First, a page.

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Risk in Brief

Risks and Benefits of Fish Soup Consumption


  • Fish soup has been regarded as a nutritious food and is considered by the Chinese traditionally to be particularly good for lactating women as part of the postpartum confinement diet. Public concern has been raised that the contaminants present in the fish may leach into the soup which may pose risk to their foetus and infant if the pregnant or lactating women drink fish soup frequently.
  • Fish contain high quality proteins and many essential nutrients, such as long-chain n-3 polyunsaturated fatty acids (LCn3PUFAs) (i.e. omega-3 fatty acids). On the other hand, fish may also contain higher levels of contaminants such as methylmercury, and dioxins and dioxin-like polychlorinated biphenyls (PCBs).
  • In recent years, the risks and benefits of consuming fish have aroused public debates and drawn attention of the scientific community. According to the assessment conducted in January 2010 by the Joint FAO/WHO Expert Consultation on the Risks and Benefits of Fish Consumption, it concluded that moderate consumption of a variety of fish is recommended. However, risks and benefits assessment of fish soup consumption has not been reported. Hence, the Centre for Food Safety (CFS) conducted a study to evaluate the risks and the benefits of fish soup consumption in a limited scale and is going to submit the results to World Health Organization.

Safety and Public Health Significance

  • Methymercury, an organic form of mercury, is the most toxic form of mercury. The primary health effect of methylmercury is impaired neurological development of foetuses, infants and children. Methylmercury can cross the placenta into the foetus in pregnant women and build up in the foetal brain and other tissues. In addition, infants may be exposed to methylmercury through breast milk but its transport from blood to milk is less efficient than transport across the blood-brain and blood-placenta barriers. Therefore, methylmercury exposure of infants through lactation is lower than exposure of foetues.
  • Dioxins and dioxin-like PCBs are persistent organic pollutants (POPs) ubiquitous in the environment. Dioxins occur naturally and as by-products of combustion and various industrial processes, in contrast, PCBs were manufactured in the past for a variety of industrial uses, and their uses have been banned by most countries since 1970s. Concerns on dioxins and dioxin-like PCBs are mainly due to their toxic effects on a number of systems, including endocrine and immune systems, the developing nervous system and their cancer-causing potentials. Dioxins and dioxin-like PCBs can excrete from breast milk.

Risks and Benefits Assessment

  • The study on the risks and the benefits of fish soup consumption focused on five kinds of fish, which are considered common for preparing fish soup for women after childbirth or lactating women in Hong Kong. They are small snakehead, grass carp tail, flat-head, crucian carp and catfish. The levels of dioxins and dioxin-like PCBs, methylmercury, and LCn3PUFA including eicosapentaenoic acid (EPA), docosapentaenoic acid (DPA) and docosahexaenoic acid (DHA) in the fish soup were determined ( see Table ). In general, a higher level of methylmercury / dioxins and dioxin-like PCBs was found in fish soup with a higher LCn3PUFA content.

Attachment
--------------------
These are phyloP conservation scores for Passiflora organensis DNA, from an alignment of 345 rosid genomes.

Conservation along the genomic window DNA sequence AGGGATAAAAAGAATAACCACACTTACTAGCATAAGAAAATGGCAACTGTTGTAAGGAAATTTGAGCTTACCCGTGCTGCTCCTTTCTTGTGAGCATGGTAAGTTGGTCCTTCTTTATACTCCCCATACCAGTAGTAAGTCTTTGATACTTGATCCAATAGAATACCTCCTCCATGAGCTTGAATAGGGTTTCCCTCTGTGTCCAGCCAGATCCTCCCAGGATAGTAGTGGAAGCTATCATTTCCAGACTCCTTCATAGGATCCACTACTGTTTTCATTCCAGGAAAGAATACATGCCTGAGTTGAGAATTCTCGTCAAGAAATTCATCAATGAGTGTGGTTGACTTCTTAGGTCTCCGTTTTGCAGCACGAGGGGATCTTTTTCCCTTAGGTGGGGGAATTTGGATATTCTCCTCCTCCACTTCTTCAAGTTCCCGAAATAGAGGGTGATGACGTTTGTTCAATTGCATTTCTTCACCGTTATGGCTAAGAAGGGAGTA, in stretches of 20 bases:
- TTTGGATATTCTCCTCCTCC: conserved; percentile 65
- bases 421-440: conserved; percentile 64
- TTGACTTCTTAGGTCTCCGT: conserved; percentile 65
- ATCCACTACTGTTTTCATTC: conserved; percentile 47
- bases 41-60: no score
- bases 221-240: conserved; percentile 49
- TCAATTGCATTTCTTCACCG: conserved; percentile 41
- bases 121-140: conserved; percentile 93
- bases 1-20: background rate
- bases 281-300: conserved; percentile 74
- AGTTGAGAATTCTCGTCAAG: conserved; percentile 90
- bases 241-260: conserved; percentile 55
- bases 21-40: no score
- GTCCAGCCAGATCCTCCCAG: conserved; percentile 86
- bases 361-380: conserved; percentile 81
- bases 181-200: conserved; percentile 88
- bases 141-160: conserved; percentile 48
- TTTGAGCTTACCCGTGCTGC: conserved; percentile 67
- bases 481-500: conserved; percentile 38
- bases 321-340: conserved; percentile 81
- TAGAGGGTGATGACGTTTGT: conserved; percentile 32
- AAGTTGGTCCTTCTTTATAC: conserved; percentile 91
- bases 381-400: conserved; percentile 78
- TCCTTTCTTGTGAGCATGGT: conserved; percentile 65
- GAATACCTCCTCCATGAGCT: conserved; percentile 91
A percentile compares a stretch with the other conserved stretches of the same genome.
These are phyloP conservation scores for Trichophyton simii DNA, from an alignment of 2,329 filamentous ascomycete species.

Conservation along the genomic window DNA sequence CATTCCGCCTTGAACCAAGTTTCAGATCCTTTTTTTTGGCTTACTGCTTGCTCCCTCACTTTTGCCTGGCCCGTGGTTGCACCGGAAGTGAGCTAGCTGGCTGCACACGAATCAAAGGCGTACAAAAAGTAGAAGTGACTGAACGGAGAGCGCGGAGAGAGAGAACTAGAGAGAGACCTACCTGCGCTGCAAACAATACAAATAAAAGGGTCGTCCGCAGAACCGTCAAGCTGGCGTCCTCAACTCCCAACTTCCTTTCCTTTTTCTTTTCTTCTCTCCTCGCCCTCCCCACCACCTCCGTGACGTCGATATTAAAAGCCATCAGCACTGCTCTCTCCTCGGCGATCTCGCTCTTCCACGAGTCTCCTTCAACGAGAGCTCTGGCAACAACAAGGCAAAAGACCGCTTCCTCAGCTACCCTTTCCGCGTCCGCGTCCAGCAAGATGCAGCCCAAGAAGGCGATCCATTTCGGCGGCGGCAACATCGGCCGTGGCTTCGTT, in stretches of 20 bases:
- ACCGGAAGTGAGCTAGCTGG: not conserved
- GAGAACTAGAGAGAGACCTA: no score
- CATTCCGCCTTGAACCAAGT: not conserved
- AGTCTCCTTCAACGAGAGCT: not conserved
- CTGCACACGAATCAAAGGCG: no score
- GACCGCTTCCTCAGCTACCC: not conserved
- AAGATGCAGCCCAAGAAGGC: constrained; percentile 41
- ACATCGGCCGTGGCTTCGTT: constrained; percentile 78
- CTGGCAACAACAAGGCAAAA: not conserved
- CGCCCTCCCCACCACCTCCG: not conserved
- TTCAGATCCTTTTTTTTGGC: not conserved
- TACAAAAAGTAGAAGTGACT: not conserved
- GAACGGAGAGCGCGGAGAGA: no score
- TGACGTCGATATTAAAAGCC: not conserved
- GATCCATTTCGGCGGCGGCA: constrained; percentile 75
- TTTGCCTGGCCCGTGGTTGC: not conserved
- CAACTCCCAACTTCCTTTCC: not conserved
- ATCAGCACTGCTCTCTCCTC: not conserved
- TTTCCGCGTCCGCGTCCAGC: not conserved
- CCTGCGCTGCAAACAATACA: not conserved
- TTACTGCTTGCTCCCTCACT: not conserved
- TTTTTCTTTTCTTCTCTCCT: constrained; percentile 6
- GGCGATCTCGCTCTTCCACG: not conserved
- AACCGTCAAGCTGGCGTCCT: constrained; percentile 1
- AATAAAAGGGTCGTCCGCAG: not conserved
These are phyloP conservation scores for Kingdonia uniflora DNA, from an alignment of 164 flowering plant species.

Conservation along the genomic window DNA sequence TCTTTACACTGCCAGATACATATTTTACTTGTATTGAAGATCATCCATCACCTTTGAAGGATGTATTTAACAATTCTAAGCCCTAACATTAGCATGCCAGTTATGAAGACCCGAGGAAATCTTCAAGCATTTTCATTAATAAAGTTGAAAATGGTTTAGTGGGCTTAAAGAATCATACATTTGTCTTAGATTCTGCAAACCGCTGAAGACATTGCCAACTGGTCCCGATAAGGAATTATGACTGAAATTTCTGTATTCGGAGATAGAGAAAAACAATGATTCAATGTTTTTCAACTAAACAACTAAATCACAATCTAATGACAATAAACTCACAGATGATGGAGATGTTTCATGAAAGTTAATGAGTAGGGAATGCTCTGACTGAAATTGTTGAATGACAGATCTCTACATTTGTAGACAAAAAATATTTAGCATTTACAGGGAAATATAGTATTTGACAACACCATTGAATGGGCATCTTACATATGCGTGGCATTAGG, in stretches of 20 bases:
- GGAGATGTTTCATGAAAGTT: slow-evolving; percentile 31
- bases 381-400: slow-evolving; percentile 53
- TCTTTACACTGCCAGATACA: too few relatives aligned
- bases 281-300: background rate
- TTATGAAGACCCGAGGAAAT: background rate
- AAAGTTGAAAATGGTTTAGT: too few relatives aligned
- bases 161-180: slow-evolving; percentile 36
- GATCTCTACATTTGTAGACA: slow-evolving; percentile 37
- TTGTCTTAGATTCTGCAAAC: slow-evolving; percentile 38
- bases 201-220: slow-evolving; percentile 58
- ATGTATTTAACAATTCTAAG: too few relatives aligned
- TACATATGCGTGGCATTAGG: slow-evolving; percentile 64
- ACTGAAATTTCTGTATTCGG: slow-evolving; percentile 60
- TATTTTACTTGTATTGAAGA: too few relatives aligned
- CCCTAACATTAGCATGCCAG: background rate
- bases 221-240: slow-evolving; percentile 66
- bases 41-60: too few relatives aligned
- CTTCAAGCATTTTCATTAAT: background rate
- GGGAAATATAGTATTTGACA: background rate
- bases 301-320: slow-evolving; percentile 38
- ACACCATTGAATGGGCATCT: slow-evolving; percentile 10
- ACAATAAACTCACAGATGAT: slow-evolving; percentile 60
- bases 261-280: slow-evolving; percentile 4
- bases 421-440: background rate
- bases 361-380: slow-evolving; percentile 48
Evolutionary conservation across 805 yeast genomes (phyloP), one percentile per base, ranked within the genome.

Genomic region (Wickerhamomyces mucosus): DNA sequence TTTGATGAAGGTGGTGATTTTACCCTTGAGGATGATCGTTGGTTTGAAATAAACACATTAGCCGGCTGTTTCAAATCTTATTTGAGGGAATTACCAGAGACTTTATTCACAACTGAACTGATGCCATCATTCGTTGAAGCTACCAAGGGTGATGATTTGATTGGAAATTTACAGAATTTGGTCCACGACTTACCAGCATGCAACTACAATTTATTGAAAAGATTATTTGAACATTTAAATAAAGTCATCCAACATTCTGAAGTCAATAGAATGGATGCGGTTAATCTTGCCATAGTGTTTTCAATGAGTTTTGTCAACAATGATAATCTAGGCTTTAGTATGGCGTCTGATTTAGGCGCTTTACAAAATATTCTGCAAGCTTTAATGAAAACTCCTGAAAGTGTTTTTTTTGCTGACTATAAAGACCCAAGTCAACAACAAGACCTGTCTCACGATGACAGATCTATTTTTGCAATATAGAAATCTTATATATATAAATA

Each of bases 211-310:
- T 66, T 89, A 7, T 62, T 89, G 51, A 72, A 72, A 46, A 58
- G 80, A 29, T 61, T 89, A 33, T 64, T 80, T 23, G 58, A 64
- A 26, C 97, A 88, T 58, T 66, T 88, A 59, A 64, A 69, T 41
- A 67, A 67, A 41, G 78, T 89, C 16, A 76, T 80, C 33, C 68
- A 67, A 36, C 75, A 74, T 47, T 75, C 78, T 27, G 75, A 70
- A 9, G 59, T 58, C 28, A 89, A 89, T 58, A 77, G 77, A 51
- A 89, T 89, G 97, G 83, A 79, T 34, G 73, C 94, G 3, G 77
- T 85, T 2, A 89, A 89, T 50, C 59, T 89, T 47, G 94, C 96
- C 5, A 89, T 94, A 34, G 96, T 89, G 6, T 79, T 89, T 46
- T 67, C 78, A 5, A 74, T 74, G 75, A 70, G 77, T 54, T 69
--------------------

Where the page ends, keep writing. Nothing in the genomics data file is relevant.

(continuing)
• Our dietary exposure assessment suggests that adverse effect of the local population including the women of childbearing age due to the exposure of methylmercury or dioxins and dioxin-like PCBs from the fish soup alone is unlikely.
  • The effects of prenatal exposure to DHA and EPA versus methylmercury on child IQ were compared. The risk and benefit comparison was conducted with reference to the approach recommended by the Joint FAO/WHO Expert Consultation on the Risks and Benefits of Fish Consumption (January 2010). The findings suggested that the benefits gained from consumption of fish soup outweighed the risks. For example, consumption of catfish soup, which was found containing the highest methylmercury level and also the highest DHA and EPA content, resulted in an estimated net gain of 4.6 – 5.5 IQ points if the child’s mother consumed four bowls of catfish soup per day.

Advice to public

  • The public is advised to maintain a balanced and varied diet, including a variety of fruits and vegetables.
  • Since fish contain many essential nutrients, such as omega-3 fatty acids and high quality proteins, moderate consumption (including pregnant women and young children) of a variety of fish is recommended. In addition, fish soup can be a source of nutrients such as omega-3 fatty acids.
  • Pregnant women, women planning pregnancy and young children should avoid eating predatory fish and the types of fish that may contain high levels of methylmercury (e.g. tuna, alfonsino, shark, swordfish, marlin, orange roughy and king mackerel) ( For reference of study report on methylmercury in different types of fish, please click here).

Risk Assessment Section
December 2013

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Last Revision Date : 12-12-2013